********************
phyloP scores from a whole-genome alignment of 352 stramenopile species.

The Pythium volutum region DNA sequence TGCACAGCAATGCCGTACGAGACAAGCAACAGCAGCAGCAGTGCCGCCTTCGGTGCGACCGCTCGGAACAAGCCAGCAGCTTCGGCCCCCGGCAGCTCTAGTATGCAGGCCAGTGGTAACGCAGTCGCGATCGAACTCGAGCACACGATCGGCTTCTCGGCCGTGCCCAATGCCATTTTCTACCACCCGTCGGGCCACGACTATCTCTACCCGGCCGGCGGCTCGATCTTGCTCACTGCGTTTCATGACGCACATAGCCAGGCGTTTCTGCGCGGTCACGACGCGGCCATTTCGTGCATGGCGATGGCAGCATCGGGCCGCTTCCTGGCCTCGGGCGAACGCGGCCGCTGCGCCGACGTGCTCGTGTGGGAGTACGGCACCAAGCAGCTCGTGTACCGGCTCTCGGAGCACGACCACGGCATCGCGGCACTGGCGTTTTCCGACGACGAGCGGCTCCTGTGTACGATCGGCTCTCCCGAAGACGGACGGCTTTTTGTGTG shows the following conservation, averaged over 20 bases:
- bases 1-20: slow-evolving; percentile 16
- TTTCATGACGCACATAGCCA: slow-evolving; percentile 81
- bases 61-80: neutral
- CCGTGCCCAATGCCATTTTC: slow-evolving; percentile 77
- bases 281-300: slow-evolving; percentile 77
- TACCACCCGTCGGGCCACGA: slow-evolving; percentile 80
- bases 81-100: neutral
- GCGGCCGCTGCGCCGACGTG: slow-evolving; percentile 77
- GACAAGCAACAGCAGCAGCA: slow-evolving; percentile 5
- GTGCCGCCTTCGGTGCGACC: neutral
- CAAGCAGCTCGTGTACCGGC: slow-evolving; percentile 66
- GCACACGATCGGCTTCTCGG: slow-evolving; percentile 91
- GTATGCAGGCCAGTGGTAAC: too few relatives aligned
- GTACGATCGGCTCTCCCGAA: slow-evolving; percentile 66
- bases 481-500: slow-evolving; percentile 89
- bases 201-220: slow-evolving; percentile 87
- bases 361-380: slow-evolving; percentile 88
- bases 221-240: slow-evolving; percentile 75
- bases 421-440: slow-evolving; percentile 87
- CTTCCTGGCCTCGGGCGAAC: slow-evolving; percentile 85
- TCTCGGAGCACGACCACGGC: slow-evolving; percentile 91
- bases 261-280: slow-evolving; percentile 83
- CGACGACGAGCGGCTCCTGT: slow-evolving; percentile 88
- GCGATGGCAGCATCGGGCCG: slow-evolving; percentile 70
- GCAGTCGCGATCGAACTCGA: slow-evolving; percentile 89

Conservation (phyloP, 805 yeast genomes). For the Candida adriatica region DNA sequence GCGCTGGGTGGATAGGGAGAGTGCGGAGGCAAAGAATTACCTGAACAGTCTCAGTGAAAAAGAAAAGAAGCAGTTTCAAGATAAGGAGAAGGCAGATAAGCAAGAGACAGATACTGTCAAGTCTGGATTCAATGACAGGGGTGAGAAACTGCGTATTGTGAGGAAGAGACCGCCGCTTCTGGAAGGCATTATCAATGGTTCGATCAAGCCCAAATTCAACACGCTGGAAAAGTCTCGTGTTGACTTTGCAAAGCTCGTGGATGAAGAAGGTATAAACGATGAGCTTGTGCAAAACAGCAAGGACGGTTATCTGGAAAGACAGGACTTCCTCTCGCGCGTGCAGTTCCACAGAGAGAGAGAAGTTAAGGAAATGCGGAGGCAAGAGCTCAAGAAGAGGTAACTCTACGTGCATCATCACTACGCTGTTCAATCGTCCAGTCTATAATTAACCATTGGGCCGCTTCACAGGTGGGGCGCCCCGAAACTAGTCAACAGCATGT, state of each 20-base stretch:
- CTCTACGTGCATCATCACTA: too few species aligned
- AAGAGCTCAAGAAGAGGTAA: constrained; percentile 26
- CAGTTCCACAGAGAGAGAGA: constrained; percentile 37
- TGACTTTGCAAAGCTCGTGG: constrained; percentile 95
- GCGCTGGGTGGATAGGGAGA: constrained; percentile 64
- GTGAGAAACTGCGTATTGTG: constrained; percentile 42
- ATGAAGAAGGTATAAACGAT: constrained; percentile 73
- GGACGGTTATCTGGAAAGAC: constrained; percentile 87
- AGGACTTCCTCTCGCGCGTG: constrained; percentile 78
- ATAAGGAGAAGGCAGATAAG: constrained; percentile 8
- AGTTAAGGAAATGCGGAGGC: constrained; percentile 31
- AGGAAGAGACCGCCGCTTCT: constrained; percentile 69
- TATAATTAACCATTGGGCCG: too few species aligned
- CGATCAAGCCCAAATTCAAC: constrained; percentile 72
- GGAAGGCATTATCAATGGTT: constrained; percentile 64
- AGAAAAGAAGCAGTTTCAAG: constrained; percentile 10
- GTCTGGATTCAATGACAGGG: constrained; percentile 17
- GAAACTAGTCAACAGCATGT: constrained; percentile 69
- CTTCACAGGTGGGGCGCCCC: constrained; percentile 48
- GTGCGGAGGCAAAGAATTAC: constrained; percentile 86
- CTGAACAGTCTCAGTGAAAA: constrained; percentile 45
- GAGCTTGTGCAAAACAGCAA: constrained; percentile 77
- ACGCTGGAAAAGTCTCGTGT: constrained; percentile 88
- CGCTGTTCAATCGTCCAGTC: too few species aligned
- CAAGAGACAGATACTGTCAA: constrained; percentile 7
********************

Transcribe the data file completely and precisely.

phyloP scores from a whole-genome alignment of 352 stramenopile species.

The Pythium volutum region DNA sequence TGCACAGCAATGCCGTACGAGACAAGCAACAGCAGCAGCAGTGCCGCCTTCGGTGCGACCGCTCGGAACAAGCCAGCAGCTTCGGCCCCCGGCAGCTCTAGTATGCAGGCCAGTGGTAACGCAGTCGCGATCGAACTCGAGCACACGATCGGCTTCTCGGCCGTGCCCAATGCCATTTTCTACCACCCGTCGGGCCACGACTATCTCTACCCGGCCGGCGGCTCGATCTTGCTCACTGCGTTTCATGACGCACATAGCCAGGCGTTTCTGCGCGGTCACGACGCGGCCATTTCGTGCATGGCGATGGCAGCATCGGGCCGCTTCCTGGCCTCGGGCGAACGCGGCCGCTGCGCCGACGTGCTCGTGTGGGAGTACGGCACCAAGCAGCTCGTGTACCGGCTCTCGGAGCACGACCACGGCATCGCGGCACTGGCGTTTTCCGACGACGAGCGGCTCCTGTGTACGATCGGCTCTCCCGAAGACGGACGGCTTTTTGTGTG shows the following conservation, averaged over 20 bases:
- bases 1-20: slow-evolving; percentile 16
- TTTCATGACGCACATAGCCA: slow-evolving; percentile 81
- bases 61-80: neutral
- CCGTGCCCAATGCCATTTTC: slow-evolving; percentile 77
- bases 281-300: slow-evolving; percentile 77
- TACCACCCGTCGGGCCACGA: slow-evolving; percentile 80
- bases 81-100: neutral
- GCGGCCGCTGCGCCGACGTG: slow-evolving; percentile 77
- GACAAGCAACAGCAGCAGCA: slow-evolving; percentile 5
- GTGCCGCCTTCGGTGCGACC: neutral
- CAAGCAGCTCGTGTACCGGC: slow-evolving; percentile 66
- GCACACGATCGGCTTCTCGG: slow-evolving; percentile 91
- GTATGCAGGCCAGTGGTAAC: too few relatives aligned
- GTACGATCGGCTCTCCCGAA: slow-evolving; percentile 66
- bases 481-500: slow-evolving; percentile 89
- bases 201-220: slow-evolving; percentile 87
- bases 361-380: slow-evolving; percentile 88
- bases 221-240: slow-evolving; percentile 75
- bases 421-440: slow-evolving; percentile 87
- CTTCCTGGCCTCGGGCGAAC: slow-evolving; percentile 85
- TCTCGGAGCACGACCACGGC: slow-evolving; percentile 91
- bases 261-280: slow-evolving; percentile 83
- CGACGACGAGCGGCTCCTGT: slow-evolving; percentile 88
- GCGATGGCAGCATCGGGCCG: slow-evolving; percentile 70
- GCAGTCGCGATCGAACTCGA: slow-evolving; percentile 89

Conservation (phyloP, 805 yeast genomes). For the Candida adriatica region DNA sequence GCGCTGGGTGGATAGGGAGAGTGCGGAGGCAAAGAATTACCTGAACAGTCTCAGTGAAAAAGAAAAGAAGCAGTTTCAAGATAAGGAGAAGGCAGATAAGCAAGAGACAGATACTGTCAAGTCTGGATTCAATGACAGGGGTGAGAAACTGCGTATTGTGAGGAAGAGACCGCCGCTTCTGGAAGGCATTATCAATGGTTCGATCAAGCCCAAATTCAACACGCTGGAAAAGTCTCGTGTTGACTTTGCAAAGCTCGTGGATGAAGAAGGTATAAACGATGAGCTTGTGCAAAACAGCAAGGACGGTTATCTGGAAAGACAGGACTTCCTCTCGCGCGTGCAGTTCCACAGAGAGAGAGAAGTTAAGGAAATGCGGAGGCAAGAGCTCAAGAAGAGGTAACTCTACGTGCATCATCACTACGCTGTTCAATCGTCCAGTCTATAATTAACCATTGGGCCGCTTCACAGGTGGGGCGCCCCGAAACTAGTCAACAGCATGT, state of each 20-base stretch:
- CTCTACGTGCATCATCACTA: too few species aligned
- AAGAGCTCAAGAAGAGGTAA: constrained; percentile 26
- CAGTTCCACAGAGAGAGAGA: constrained; percentile 37
- TGACTTTGCAAAGCTCGTGG: constrained; percentile 95
- GCGCTGGGTGGATAGGGAGA: constrained; percentile 64
- GTGAGAAACTGCGTATTGTG: constrained; percentile 42
- ATGAAGAAGGTATAAACGAT: constrained; percentile 73
- GGACGGTTATCTGGAAAGAC: constrained; percentile 87
- AGGACTTCCTCTCGCGCGTG: constrained; percentile 78
- ATAAGGAGAAGGCAGATAAG: constrained; percentile 8
- AGTTAAGGAAATGCGGAGGC: constrained; percentile 31
- AGGAAGAGACCGCCGCTTCT: constrained; percentile 69
- TATAATTAACCATTGGGCCG: too few species aligned
- CGATCAAGCCCAAATTCAAC: constrained; percentile 72
- GGAAGGCATTATCAATGGTT: constrained; percentile 64
- AGAAAAGAAGCAGTTTCAAG: constrained; percentile 10
- GTCTGGATTCAATGACAGGG: constrained; percentile 17
- GAAACTAGTCAACAGCATGT: constrained; percentile 69
- CTTCACAGGTGGGGCGCCCC: constrained; percentile 48
- GTGCGGAGGCAAAGAATTAC: constrained; percentile 86
- CTGAACAGTCTCAGTGAAAA: constrained; percentile 45
- GAGCTTGTGCAAAACAGCAA: constrained; percentile 77
- ACGCTGGAAAAGTCTCGTGT: constrained; percentile 88
- CGCTGTTCAATCGTCCAGTC: too few species aligned
- CAAGAGACAGATACTGTCAA: constrained; percentile 7